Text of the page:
William Elderton’s A proper new balad of my ladie marques, Whose death is bewailed To the tune of new lusty gallant features an apparition: Elderton says ‘Me thinkes I see her walke in blacke, / In euery corner where I goe’.  But Elderton is conflicted. Visions of the deceased marchioness appear in his mind’s eye, continuing the good works that she undertook in life, even though he knows that she is ‘dead and gone’.

The ghost of Hamlet’s father is probably the most famous literary apparition to demonstrate the confused role of the ghost in Reformation culture. The ghost claims that

I am thy father’s spirit,

Doom’d for a certain term to walk the night,

And for the day confin’d to fast in fires,

Till the foul crimes done in my days of nature

Are burnt and purg’d away.[1]



Ludovico Carracci: An Angel Frees Souls from Purgatory

Notwithstanding the apparition’s assertions of paternal authority (and what appears to be a confirmation of the existence of purgatory), Hamlet instead sees a spirit of ‘questionable shape’. This forces him to ask


Be thou a spirit of health or goblin damn’d,

Bring with thee airs from heaven or blasts from hell,

Be thy intents wicked or charitable.[2]


As Peter Marshall has pointed out, though, Hamlet was ‘highly unusual among Elizabethan and Jacobean plays in explicitly addressing the question of whether the apparition is really the spirit of Hamlet’s father, or a demonic illusion, and making it central to the action of the play’.[3] Ghosts continued to be used in literature throughout the early modern period to show that the dead continued to care for their loved ones from beyond the grave, or to prick the conscience of the living in order to make them lead a better life.[4] Here again, the ghost of Hamlet’s father is a case in point, walking the battlements of Elsinore at night to persuade Hamlet to carry out his filial duty: avenging the murder of the king. Elderton’s apparition does not, it must be said, fit these literary norms. Instead, its literary function reflects the changed relationship between the living and the dead, the new cultural norms of the Elizabethan world. These have been examined in some detail by Marshall, who has shown that although Protestantism eliminated the need for extended rituals of remembrance such as trental masses and year’s minds, there remained a belief that the living were obliged to provide a decent burial for the deceased and to ‘offer succour for their children, friends and kin’.[5] Furthermore, J.S.W. Helt’s work on women’s wills in Elizabethan England shows that, after the Reformation, it was the bequeathal of gifts which joined the living in a commemorative relationship with the dead. This relationship ‘served to reinforce the social hierarchy’.[6]A proper new balad performs a similar commemorative role, binding those who are left behind to the deceased.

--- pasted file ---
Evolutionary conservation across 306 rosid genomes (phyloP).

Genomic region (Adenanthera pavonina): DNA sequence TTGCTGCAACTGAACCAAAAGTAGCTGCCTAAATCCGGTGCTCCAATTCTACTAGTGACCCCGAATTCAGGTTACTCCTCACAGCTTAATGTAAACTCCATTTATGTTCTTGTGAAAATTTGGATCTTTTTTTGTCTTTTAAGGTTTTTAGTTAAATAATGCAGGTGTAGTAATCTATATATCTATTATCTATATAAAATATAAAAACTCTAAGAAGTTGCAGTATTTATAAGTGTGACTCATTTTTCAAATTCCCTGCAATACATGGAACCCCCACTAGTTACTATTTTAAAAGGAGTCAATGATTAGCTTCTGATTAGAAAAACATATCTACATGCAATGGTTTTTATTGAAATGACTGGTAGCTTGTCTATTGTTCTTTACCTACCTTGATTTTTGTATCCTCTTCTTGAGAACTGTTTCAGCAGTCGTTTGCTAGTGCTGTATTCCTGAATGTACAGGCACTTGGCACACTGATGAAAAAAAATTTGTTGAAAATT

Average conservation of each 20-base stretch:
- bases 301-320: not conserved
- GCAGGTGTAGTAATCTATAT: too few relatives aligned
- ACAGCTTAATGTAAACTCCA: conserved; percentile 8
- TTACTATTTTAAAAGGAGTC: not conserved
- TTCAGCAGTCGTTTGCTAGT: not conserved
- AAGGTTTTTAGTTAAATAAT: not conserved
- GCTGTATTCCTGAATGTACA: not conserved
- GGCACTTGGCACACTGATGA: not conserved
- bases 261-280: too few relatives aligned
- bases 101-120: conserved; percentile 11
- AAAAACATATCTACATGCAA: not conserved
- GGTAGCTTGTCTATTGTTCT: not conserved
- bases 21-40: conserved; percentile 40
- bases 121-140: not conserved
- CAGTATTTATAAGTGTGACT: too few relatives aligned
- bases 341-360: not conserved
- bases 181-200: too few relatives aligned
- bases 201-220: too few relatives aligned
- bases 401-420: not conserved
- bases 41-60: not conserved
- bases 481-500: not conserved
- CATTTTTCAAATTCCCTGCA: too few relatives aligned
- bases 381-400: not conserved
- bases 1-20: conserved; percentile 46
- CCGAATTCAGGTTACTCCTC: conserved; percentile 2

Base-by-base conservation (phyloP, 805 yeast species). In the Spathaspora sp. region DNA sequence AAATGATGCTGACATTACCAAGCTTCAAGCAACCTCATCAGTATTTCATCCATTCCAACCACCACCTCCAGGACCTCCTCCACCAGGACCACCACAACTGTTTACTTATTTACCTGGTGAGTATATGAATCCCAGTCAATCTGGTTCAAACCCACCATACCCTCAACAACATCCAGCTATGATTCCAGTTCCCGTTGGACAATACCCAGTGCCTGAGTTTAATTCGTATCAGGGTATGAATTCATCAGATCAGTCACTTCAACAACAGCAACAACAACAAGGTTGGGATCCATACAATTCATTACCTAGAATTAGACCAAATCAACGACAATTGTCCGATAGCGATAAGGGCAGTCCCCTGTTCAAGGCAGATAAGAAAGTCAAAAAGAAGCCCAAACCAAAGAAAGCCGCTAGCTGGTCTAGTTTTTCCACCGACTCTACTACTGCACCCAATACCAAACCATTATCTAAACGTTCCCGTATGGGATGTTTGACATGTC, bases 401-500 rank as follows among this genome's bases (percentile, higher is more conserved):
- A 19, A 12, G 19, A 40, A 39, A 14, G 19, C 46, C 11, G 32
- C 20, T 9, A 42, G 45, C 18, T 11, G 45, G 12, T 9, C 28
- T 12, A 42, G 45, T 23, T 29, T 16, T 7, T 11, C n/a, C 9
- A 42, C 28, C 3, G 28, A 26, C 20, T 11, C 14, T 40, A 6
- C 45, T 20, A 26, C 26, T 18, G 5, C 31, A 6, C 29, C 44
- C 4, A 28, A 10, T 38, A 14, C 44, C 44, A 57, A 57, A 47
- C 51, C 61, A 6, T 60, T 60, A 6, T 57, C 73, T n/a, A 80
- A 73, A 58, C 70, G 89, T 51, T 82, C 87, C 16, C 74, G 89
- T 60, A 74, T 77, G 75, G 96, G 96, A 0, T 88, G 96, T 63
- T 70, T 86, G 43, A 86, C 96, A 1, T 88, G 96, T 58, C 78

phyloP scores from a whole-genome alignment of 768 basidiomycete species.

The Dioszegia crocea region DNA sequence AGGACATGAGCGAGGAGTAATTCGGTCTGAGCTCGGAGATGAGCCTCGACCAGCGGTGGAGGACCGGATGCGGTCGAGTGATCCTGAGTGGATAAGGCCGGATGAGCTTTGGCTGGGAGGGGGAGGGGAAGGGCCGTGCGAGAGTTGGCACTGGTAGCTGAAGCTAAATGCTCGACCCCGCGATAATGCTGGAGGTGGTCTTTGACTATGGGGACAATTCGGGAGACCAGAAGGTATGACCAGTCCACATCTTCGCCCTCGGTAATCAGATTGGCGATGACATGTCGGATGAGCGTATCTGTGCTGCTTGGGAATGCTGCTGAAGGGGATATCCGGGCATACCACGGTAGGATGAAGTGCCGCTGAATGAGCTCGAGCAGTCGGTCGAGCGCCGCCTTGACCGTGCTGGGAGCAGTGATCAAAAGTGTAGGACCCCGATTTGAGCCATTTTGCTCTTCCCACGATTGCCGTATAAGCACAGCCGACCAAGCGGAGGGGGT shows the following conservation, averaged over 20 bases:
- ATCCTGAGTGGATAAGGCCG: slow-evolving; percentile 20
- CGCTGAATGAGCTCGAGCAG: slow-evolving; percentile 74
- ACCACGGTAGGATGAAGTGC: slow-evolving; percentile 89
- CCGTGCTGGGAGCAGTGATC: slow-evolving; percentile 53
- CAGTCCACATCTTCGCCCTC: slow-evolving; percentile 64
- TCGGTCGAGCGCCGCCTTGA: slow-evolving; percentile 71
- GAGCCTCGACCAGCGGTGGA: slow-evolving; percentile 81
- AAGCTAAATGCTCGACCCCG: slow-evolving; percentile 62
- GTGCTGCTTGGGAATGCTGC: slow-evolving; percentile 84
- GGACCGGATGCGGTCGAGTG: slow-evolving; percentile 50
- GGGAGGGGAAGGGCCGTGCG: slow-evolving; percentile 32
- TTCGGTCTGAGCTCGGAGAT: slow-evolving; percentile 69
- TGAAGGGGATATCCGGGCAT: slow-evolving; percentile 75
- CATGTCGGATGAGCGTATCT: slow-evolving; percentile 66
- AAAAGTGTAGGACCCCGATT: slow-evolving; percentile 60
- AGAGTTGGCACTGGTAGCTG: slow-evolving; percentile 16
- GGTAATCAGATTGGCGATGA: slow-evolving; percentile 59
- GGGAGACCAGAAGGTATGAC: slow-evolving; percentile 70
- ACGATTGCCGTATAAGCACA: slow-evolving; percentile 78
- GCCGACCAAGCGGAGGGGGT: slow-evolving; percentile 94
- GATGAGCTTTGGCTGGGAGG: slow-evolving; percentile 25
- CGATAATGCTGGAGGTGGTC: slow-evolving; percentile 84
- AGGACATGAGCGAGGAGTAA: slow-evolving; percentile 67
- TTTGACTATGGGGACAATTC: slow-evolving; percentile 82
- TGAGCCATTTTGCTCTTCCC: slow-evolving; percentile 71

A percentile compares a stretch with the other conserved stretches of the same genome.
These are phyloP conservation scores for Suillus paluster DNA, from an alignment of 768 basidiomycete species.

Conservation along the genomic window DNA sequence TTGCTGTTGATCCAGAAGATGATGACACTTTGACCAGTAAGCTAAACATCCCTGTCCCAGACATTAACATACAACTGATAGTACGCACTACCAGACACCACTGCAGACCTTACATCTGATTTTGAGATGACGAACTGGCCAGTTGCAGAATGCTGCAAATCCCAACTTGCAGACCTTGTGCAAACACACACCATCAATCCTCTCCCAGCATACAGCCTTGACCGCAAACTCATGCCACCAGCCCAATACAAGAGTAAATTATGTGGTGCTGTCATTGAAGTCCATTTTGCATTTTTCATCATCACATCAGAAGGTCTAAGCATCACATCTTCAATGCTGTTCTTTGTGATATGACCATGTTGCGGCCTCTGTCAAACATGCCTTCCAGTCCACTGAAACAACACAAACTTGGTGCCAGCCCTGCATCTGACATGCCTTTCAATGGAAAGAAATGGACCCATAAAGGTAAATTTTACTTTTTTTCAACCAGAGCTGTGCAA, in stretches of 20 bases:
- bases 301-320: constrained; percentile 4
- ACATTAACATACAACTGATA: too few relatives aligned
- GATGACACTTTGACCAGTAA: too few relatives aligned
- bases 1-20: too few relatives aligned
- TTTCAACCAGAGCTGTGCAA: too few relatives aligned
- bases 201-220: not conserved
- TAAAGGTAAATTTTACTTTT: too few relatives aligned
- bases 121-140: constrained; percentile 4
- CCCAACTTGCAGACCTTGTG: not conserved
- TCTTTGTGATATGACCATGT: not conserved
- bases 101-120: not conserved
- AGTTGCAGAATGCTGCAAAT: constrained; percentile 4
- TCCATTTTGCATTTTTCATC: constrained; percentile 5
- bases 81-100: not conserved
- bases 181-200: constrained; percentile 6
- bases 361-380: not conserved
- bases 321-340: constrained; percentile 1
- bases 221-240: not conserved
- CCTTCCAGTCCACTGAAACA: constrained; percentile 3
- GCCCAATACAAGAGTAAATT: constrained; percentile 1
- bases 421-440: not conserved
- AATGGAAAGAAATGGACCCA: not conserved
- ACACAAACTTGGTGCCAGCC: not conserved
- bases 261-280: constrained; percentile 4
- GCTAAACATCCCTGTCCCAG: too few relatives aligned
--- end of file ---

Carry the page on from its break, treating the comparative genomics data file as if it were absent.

It seems that when the marchioness died, Elderton needed to find another mistress to serve in order to maintain his income. He expressed the belief that ‘sure I am, ther liueth yet / In court a dearer frinde to mee’. Elderton stresses that his apparition continues to carry out acts of charity, ‘to looke if anie bodie do lacke / A friend to helpe them of theyr woe’. This is not, however, because of any Catholic belief that these good works would help her soul progress more quickly through Purgatory. Far from it: through her acts of charity and supplication, Elderton’s ghostly vision of the marchioness functions as a reminder the ladies of the court to be charitable to Elderton himself.   Elderton’s spectral vision fits with a reformed expectation of the role of the dead: the marchioness walks in pious black to remind the ladies of the court to provide succour and relief for Elderton himself. The ballad describes an apparition who moves among the quick not to seek respite from the pains of purgatory, but to provide help for the living. She is a walking reminder that the ladies of the court have continuing obligations to those whom Elizabeth Parr, wife of the 1st marquess of Northampton, left behind.

[1] William Shakespeare, The Tragedy of Hamlet, Prince of Denmark, Act 1 Scene 5, ll. 745-749.

[2] Shakespeare, Hamlet, Act 1 Scene 4, ll. 669-671.

[3] Peter Marshall, Beliefs and the Dead in Reformation England (Oxford: OUP, 2002), 258.

[4] Marshall, Beliefs and the Dead, 258.

[5] Marshall, Beliefs and the Dead, 266.

[6] J.S.W. Helt, “Women, Memory and Will-making in Elizabethan England,” pp. 108-225 in Bruce Gordon and Peter Marshall, eds. The Place of the Dead: Death and Remembrance in Late Medieval and Early Modern Europe (Cambridge: CUP 2000), 205.